Christmas Night 3/4
By Gabriel Prynn, cellist
It is often said that of all the instruments of the orchestra, it is the sonority of the strings which most closely resemble that of the human voice. So we were naturally drawn to the lieder of Brahms and Schubert for this concert. Indeed, when interpreted on the violin, viola or cello, these vocal works take on a new personality.
Brahms is famous for his lullabies, but do you know the Two Songs for alto, viola and piano, opus 91?
These circumstantial pieces of Johannes Brahms show him at his warmest and most noble.
The second song, entitled Sacred Lullaby, written first but put in second place in the album for musical reasons we imagine, was composed to celebrate the birth of the first child of Brahms’s best friend, the violinist, violist and composer Joseph Joachim, and his wife Amalie Schneeweiss, a highly respected singer.
They had named their child after their friend Johannes, and the idea was that Brahms’s lullaby could be performed by them as a trio: Amalie singing, Joseph on the viola (a favorite instrument of Brahms) and Brahms himself at the keyboard.
The connection to the Christmas story is clear from the words in the song:
You that hover over these palm-trees in the night and the wind, you holy angels, still the tree-tops! My child is sleeping.
The couple experienced great difficulties later on. Although she was considered one of the greatest singers of her time, Amalie always felt inadequate in the eyes of her husband Joseph. Health problems also eventually prevented her from accompanying him during his long tours. Joseph, for his part, was convinced she was cheating on him – a suspicion that had no basis in reality.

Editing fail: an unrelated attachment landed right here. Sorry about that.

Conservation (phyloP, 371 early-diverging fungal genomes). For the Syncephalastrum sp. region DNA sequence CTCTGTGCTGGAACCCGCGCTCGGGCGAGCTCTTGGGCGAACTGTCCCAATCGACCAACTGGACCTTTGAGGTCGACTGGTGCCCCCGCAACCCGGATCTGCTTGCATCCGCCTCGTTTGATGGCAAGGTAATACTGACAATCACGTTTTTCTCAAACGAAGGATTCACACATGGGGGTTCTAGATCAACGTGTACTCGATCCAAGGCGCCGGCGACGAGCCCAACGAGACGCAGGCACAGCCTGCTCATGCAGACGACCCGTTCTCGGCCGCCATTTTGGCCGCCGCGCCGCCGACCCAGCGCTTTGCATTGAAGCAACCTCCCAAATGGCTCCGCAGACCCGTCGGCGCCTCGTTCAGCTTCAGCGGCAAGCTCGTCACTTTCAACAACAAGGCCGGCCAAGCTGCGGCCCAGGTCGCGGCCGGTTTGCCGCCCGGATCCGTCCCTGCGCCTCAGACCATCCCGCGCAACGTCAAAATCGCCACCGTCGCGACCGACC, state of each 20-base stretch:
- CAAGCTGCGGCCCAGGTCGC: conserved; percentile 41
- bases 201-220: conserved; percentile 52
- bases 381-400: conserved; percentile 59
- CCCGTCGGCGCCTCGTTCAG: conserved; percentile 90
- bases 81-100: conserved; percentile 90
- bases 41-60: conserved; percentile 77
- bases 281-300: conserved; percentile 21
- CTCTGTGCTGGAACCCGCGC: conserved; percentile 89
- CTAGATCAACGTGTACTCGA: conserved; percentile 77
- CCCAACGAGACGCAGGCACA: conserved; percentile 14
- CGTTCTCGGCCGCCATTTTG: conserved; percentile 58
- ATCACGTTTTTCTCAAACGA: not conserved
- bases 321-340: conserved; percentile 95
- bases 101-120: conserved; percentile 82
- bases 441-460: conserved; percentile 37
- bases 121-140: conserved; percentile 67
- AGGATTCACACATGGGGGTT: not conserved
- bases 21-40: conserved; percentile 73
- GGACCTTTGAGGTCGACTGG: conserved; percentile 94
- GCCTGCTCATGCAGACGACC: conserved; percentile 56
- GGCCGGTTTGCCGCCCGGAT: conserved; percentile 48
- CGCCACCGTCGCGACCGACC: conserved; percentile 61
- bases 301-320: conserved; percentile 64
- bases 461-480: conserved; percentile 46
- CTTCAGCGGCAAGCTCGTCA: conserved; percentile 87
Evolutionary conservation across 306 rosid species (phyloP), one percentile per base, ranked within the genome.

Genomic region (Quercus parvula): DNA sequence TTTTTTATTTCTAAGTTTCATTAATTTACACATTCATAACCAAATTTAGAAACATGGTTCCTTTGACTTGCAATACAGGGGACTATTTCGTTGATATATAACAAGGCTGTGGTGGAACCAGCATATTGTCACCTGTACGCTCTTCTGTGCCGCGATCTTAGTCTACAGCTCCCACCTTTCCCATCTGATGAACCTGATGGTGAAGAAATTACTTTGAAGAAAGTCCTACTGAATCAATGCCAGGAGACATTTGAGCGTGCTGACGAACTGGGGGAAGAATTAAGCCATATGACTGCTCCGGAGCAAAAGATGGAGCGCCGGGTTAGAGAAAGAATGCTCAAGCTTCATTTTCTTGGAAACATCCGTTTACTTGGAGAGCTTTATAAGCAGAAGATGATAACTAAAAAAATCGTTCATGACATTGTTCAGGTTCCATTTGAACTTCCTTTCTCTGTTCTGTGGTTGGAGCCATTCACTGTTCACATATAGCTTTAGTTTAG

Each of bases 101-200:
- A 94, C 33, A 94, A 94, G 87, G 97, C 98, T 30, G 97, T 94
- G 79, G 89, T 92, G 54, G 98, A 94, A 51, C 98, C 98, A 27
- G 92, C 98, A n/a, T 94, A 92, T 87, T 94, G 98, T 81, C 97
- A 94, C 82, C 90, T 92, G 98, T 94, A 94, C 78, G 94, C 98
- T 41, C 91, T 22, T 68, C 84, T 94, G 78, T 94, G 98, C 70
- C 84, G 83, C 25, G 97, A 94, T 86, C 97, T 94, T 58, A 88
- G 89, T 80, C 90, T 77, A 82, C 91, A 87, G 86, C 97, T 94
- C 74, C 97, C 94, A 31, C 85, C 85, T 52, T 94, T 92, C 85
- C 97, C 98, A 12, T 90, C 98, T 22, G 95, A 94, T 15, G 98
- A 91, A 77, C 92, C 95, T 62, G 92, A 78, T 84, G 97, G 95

Trying to calm the situation, Brahms wrote a second lullaby for them, bearing the title Stilled Longing:
Bathed in the golden glow of evening, how solemn the woods stand! Among the gentle voices of the little birds breathes the gentle plaint of the evening wind. What do the winds, the little birds, whisper? They whisper the world to sleep.
You wishes, that constantly bestir yourselves in the heart without rest or peace! You longings, that stir the breast, when will you rest, when will you sleep? At the whisper of the winds, the little birds, you longing wishes, when will you fall asleep?
Ah, when no longer in the golden distance my soul hastens on the wings of a dream, no longer on ever-distant stars with longing gaze my eyes linger; then the winds, the little birds, will whisper my life, with my longing, to sleep.
Although it was Beethoven who established the new genre of the lied, that is to say a sung poem for voice and accompaniment, when he wrote his song cycle An die ferne Geliebte (To the distant beloved), it was in Schubert’s hands that it truly blossomed.
In his short life (he died at the age of 31), Schubert wrote an incredible 625 lieder (the plural of lied).
Certain themes recur frequently in lieder, especially night, travel, and of course love. These inspiring songs are often combined in a cycle, as is the case in Schubert’s Winterreise (A winter’s journey).
The work explores the obscure and enigmatic side of the world of winter.
In our transcription, the rich, dark tone of the cello lends itself to the most evocative melodies of the cycle.